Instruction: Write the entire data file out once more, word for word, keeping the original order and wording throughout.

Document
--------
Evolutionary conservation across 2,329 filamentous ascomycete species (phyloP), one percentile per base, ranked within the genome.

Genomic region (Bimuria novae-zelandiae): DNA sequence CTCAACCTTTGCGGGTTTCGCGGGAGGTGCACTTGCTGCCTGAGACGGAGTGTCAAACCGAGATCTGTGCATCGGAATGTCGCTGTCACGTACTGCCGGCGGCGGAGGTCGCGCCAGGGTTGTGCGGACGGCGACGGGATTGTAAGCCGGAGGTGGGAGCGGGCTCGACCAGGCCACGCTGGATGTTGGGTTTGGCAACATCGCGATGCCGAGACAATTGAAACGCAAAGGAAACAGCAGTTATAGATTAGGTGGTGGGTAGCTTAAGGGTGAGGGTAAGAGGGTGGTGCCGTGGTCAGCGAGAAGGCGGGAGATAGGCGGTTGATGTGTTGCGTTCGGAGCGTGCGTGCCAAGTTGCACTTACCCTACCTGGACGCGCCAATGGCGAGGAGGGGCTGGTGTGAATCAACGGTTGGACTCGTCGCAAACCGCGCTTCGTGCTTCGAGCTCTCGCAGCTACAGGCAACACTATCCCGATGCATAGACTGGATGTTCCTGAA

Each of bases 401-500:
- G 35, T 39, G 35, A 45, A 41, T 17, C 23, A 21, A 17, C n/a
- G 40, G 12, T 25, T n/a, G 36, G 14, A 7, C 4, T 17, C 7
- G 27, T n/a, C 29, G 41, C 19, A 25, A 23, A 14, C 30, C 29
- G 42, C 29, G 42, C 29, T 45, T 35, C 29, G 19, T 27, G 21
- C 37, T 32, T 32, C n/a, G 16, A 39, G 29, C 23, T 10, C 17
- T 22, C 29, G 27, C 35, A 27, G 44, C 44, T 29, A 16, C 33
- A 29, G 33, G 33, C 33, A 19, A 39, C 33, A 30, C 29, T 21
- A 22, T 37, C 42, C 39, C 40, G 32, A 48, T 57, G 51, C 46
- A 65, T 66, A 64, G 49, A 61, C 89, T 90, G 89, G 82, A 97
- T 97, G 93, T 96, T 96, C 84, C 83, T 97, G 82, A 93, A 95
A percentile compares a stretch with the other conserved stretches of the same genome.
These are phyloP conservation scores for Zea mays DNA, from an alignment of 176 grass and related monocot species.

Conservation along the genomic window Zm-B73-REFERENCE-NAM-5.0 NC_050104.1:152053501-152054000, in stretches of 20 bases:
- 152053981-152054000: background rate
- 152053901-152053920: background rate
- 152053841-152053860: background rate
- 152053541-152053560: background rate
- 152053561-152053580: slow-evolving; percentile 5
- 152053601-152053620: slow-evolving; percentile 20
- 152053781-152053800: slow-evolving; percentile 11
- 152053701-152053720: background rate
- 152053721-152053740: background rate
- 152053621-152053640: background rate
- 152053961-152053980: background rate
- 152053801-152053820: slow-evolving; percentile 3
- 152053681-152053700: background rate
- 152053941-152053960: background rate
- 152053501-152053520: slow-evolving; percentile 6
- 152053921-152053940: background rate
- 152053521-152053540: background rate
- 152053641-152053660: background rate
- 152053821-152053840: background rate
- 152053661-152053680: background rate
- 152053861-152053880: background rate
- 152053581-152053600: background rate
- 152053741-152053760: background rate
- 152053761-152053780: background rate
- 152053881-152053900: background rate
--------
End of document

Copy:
Evolutionary conservation across 2,329 filamentous ascomycete species (phyloP), one percentile per base, ranked within the genome.

Genomic region (Bimuria novae-zelandiae): DNA sequence CTCAACCTTTGCGGGTTTCGCGGGAGGTGCACTTGCTGCCTGAGACGGAGTGTCAAACCGAGATCTGTGCATCGGAATGTCGCTGTCACGTACTGCCGGCGGCGGAGGTCGCGCCAGGGTTGTGCGGACGGCGACGGGATTGTAAGCCGGAGGTGGGAGCGGGCTCGACCAGGCCACGCTGGATGTTGGGTTTGGCAACATCGCGATGCCGAGACAATTGAAACGCAAAGGAAACAGCAGTTATAGATTAGGTGGTGGGTAGCTTAAGGGTGAGGGTAAGAGGGTGGTGCCGTGGTCAGCGAGAAGGCGGGAGATAGGCGGTTGATGTGTTGCGTTCGGAGCGTGCGTGCCAAGTTGCACTTACCCTACCTGGACGCGCCAATGGCGAGGAGGGGCTGGTGTGAATCAACGGTTGGACTCGTCGCAAACCGCGCTTCGTGCTTCGAGCTCTCGCAGCTACAGGCAACACTATCCCGATGCATAGACTGGATGTTCCTGAA

Each of bases 401-500:
- G 35, T 39, G 35, A 45, A 41, T 17, C 23, A 21, A 17, C n/a
- G 40, G 12, T 25, T n/a, G 36, G 14, A 7, C 4, T 17, C 7
- G 27, T n/a, C 29, G 41, C 19, A 25, A 23, A 14, C 30, C 29
- G 42, C 29, G 42, C 29, T 45, T 35, C 29, G 19, T 27, G 21
- C 37, T 32, T 32, C n/a, G 16, A 39, G 29, C 23, T 10, C 17
- T 22, C 29, G 27, C 35, A 27, G 44, C 44, T 29, A 16, C 33
- A 29, G 33, G 33, C 33, A 19, A 39, C 33, A 30, C 29, T 21
- A 22, T 37, C 42, C 39, C 40, G 32, A 48, T 57, G 51, C 46
- A 65, T 66, A 64, G 49, A 61, C 89, T 90, G 89, G 82, A 97
- T 97, G 93, T 96, T 96, C 84, C 83, T 97, G 82, A 93, A 95
A percentile compares a stretch with the other conserved stretches of the same genome.
These are phyloP conservation scores for Zea mays DNA, from an alignment of 176 grass and related monocot species.

Conservation along the genomic window Zm-B73-REFERENCE-NAM-5.0 NC_050104.1:152053501-152054000, in stretches of 20 bases:
- 152053981-152054000: background rate
- 152053901-152053920: background rate
- 152053841-152053860: background rate
- 152053541-152053560: background rate
- 152053561-152053580: slow-evolving; percentile 5
- 152053601-152053620: slow-evolving; percentile 20
- 152053781-152053800: slow-evolving; percentile 11
- 152053701-152053720: background rate
- 152053721-152053740: background rate
- 152053621-152053640: background rate
- 152053961-152053980: background rate
- 152053801-152053820: slow-evolving; percentile 3
- 152053681-152053700: background rate
- 152053941-152053960: background rate
- 152053501-152053520: slow-evolving; percentile 6
- 152053921-152053940: background rate
- 152053521-152053540: background rate
- 152053641-152053660: background rate
- 152053821-152053840: background rate
- 152053661-152053680: background rate
- 152053861-152053880: background rate
- 152053581-152053600: background rate
- 152053741-152053760: background rate
- 152053761-152053780: background rate
- 152053881-152053900: background rate